Additional modules were developed to provide information on Bemis-Murcko scaffolds to assess scaffold and structural diversity34, principal moments of inertia with the normalized ratio NPR1 and NPR2 to assess the shape of the compounds35, and the partitioning of InChiKeys into several files for chemical identity searches with other databases. The principal moments of inertia were performed based on the method described by Irwin et al.11. Using RDKit, the distance-geometry-based conformer generator EmbedMolecule was used to quickly obtain three-dimensional conformations, and the rdMolDescriptors module generated the NPR1 and NPR2 parameters. The data was then binned using pandas and numpy libraries in 200 × 200 bins for better data management and graph observation. The Bemis-Murcko scaffolds were generated using the MurckoScaffold.GetScaffoldForMol function from RDKit. Statistical analysis and overlap between different libraries were performed using the pandas library36. Finally, an InChiKey partitioning was generated, by registering the InChiKeys in different directories and files based on their number of heavy atoms and the first two letters of the InChiKey. The presence or absence of the compound in another library was then verified using the bash function grep from a python3 script running in parallel on up to 64 CPU threads.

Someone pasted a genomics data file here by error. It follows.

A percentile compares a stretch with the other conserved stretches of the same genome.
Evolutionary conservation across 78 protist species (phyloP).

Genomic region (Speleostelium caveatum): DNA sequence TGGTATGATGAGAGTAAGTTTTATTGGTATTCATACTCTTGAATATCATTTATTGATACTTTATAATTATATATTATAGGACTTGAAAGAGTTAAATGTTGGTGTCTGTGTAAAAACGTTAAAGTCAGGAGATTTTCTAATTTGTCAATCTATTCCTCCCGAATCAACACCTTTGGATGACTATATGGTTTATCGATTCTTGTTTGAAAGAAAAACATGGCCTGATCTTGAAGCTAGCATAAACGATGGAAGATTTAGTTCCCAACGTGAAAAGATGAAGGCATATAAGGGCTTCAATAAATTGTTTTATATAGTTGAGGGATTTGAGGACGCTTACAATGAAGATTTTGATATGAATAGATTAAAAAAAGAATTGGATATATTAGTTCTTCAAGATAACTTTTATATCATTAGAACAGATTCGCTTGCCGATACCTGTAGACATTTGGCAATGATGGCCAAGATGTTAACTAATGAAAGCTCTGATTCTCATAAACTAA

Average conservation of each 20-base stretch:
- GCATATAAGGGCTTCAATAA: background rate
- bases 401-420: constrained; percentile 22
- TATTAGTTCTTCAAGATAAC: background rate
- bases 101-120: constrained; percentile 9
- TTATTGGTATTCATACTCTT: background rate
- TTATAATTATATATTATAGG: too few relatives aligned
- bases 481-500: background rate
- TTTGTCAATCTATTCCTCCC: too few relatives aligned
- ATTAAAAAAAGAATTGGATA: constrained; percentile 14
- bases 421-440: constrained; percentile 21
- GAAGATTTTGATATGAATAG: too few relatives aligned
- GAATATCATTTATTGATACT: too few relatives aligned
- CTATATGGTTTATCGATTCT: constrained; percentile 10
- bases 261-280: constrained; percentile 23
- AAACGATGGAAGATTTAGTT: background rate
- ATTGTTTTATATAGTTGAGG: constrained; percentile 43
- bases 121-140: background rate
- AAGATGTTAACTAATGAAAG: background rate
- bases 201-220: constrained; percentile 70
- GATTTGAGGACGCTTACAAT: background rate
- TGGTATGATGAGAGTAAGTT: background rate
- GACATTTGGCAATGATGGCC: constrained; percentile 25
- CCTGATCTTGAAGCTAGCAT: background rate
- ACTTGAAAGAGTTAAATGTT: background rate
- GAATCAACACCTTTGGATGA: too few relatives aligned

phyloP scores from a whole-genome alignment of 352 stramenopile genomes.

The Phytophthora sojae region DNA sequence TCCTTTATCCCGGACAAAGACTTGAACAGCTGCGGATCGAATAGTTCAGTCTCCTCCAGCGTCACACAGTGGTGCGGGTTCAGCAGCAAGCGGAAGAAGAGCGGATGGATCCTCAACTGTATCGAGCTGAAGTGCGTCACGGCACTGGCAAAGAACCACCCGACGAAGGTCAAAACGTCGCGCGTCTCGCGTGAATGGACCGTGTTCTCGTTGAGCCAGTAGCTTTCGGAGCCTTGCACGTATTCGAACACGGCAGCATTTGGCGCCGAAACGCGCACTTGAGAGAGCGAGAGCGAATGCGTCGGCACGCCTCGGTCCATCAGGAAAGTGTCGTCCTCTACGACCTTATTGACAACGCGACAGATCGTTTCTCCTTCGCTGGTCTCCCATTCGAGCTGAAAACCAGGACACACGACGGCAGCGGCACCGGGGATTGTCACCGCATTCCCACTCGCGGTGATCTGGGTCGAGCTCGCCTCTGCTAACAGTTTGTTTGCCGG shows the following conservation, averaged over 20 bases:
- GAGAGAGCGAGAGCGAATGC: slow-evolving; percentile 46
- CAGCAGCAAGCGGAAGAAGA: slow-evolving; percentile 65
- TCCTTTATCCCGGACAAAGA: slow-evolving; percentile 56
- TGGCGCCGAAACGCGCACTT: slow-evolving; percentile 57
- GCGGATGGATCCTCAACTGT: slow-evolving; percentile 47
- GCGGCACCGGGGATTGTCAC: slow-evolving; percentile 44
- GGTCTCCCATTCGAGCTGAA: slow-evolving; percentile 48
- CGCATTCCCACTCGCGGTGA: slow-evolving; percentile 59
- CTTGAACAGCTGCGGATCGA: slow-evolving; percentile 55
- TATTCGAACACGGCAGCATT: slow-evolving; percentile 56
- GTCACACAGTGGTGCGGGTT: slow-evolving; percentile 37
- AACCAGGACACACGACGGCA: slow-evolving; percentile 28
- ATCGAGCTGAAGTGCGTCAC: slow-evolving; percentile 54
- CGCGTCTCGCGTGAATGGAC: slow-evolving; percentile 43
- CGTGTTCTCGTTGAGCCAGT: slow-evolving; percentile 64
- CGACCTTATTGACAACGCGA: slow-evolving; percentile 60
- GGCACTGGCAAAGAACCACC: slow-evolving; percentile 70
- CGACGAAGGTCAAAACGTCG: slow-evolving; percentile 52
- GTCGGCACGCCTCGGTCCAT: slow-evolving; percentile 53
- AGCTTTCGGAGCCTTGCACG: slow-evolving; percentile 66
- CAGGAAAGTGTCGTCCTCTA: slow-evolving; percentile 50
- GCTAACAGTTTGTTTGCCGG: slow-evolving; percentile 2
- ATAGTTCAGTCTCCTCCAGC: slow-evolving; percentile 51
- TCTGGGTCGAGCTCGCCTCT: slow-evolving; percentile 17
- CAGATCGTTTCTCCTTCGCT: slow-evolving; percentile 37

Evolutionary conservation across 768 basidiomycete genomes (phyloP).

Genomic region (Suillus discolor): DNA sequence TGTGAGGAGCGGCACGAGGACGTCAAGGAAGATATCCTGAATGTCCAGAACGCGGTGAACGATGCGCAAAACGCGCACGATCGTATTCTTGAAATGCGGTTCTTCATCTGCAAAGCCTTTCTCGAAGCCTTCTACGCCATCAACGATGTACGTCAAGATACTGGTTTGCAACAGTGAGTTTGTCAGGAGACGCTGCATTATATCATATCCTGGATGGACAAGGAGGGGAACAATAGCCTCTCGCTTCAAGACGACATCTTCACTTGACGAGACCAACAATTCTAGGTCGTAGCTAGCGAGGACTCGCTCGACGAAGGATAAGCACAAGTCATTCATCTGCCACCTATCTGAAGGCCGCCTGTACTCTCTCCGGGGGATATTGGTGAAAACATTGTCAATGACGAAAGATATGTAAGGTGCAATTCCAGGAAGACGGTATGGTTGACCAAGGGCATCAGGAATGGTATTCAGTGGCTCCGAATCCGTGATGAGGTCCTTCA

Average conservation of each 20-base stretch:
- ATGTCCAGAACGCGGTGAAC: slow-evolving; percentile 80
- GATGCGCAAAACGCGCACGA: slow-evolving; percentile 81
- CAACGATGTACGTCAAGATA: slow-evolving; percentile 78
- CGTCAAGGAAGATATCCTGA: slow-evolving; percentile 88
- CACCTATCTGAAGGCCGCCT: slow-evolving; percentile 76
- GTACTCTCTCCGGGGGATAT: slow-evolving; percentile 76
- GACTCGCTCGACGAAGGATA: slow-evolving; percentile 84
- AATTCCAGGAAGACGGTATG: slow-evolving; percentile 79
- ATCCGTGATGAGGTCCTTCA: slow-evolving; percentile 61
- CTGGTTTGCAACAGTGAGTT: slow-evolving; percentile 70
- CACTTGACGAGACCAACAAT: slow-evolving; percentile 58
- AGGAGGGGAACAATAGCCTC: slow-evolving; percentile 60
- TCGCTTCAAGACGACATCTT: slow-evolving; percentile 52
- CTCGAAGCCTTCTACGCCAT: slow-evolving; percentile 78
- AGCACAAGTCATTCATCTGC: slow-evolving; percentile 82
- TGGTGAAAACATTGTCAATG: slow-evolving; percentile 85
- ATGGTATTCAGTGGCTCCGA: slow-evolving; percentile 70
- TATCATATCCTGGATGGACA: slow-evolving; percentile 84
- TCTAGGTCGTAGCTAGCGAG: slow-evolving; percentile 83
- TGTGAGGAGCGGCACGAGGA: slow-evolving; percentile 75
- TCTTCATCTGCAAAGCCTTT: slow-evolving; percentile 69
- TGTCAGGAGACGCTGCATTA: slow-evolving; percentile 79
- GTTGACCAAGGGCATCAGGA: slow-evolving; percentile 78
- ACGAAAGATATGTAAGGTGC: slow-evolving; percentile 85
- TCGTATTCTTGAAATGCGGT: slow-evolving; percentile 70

PostgreSQL/RDKit data management and website development

All cheap and druglike compounds from the PCCL were enumerated and stored in a PostgreSQL database with native RDKit cartridge implementation. From the import of a molecule in SMILES format, a PostgreSQL database can efficiently generate a wide range of molecular descriptors, manage substructure and similarity searches from fingerprints also calculated by the database, or generate 2D pictures in a SVG format.